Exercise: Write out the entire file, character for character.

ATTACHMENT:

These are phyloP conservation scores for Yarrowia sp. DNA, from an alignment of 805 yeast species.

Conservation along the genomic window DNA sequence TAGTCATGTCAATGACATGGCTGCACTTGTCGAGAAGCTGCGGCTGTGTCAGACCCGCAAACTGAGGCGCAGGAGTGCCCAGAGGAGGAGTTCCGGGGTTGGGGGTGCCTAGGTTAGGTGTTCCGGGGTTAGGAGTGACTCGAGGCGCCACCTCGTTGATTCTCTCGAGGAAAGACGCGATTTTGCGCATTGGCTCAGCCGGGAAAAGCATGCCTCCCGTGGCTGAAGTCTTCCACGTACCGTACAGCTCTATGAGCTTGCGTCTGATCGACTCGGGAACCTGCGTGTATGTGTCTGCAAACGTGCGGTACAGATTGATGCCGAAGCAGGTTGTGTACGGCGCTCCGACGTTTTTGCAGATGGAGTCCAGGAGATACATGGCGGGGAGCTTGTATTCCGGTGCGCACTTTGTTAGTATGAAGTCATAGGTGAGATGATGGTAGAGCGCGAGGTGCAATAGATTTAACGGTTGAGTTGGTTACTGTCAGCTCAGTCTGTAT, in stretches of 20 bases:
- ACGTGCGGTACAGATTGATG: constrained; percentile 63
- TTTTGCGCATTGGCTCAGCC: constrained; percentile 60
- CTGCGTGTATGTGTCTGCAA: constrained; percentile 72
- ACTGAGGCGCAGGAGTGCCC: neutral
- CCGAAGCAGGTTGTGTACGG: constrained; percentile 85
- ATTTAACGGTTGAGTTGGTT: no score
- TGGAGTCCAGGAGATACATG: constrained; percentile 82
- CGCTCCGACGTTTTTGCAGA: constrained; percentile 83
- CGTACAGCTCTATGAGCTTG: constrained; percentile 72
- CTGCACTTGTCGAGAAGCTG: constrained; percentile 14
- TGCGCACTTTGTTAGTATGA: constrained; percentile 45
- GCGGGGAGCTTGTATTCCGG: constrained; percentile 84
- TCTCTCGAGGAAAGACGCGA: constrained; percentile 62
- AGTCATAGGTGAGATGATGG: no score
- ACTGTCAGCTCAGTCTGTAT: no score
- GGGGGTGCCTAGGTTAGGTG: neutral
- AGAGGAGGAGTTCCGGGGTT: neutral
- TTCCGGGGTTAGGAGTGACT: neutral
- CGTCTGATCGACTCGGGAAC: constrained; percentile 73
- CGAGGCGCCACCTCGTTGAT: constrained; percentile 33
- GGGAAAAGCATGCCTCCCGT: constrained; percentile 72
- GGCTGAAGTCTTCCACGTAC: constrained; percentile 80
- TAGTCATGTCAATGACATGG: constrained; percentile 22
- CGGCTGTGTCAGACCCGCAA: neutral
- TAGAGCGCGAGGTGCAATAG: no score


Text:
These are phyloP conservation scores for Yarrowia sp. DNA, from an alignment of 805 yeast species.

Conservation along the genomic window DNA sequence TAGTCATGTCAATGACATGGCTGCACTTGTCGAGAAGCTGCGGCTGTGTCAGACCCGCAAACTGAGGCGCAGGAGTGCCCAGAGGAGGAGTTCCGGGGTTGGGGGTGCCTAGGTTAGGTGTTCCGGGGTTAGGAGTGACTCGAGGCGCCACCTCGTTGATTCTCTCGAGGAAAGACGCGATTTTGCGCATTGGCTCAGCCGGGAAAAGCATGCCTCCCGTGGCTGAAGTCTTCCACGTACCGTACAGCTCTATGAGCTTGCGTCTGATCGACTCGGGAACCTGCGTGTATGTGTCTGCAAACGTGCGGTACAGATTGATGCCGAAGCAGGTTGTGTACGGCGCTCCGACGTTTTTGCAGATGGAGTCCAGGAGATACATGGCGGGGAGCTTGTATTCCGGTGCGCACTTTGTTAGTATGAAGTCATAGGTGAGATGATGGTAGAGCGCGAGGTGCAATAGATTTAACGGTTGAGTTGGTTACTGTCAGCTCAGTCTGTAT, in stretches of 20 bases:
- ACGTGCGGTACAGATTGATG: constrained; percentile 63
- TTTTGCGCATTGGCTCAGCC: constrained; percentile 60
- CTGCGTGTATGTGTCTGCAA: constrained; percentile 72
- ACTGAGGCGCAGGAGTGCCC: neutral
- CCGAAGCAGGTTGTGTACGG: constrained; percentile 85
- ATTTAACGGTTGAGTTGGTT: no score
- TGGAGTCCAGGAGATACATG: constrained; percentile 82
- CGCTCCGACGTTTTTGCAGA: constrained; percentile 83
- CGTACAGCTCTATGAGCTTG: constrained; percentile 72
- CTGCACTTGTCGAGAAGCTG: constrained; percentile 14
- TGCGCACTTTGTTAGTATGA: constrained; percentile 45
- GCGGGGAGCTTGTATTCCGG: constrained; percentile 84
- TCTCTCGAGGAAAGACGCGA: constrained; percentile 62
- AGTCATAGGTGAGATGATGG: no score
- ACTGTCAGCTCAGTCTGTAT: no score
- GGGGGTGCCTAGGTTAGGTG: neutral
- AGAGGAGGAGTTCCGGGGTT: neutral
- TTCCGGGGTTAGGAGTGACT: neutral
- CGTCTGATCGACTCGGGAAC: constrained; percentile 73
- CGAGGCGCCACCTCGTTGAT: constrained; percentile 33
- GGGAAAAGCATGCCTCCCGT: constrained; percentile 72
- GGCTGAAGTCTTCCACGTAC: constrained; percentile 80
- TAGTCATGTCAATGACATGG: constrained; percentile 22
- CGGCTGTGTCAGACCCGCAA: neutral
- TAGAGCGCGAGGTGCAATAG: no score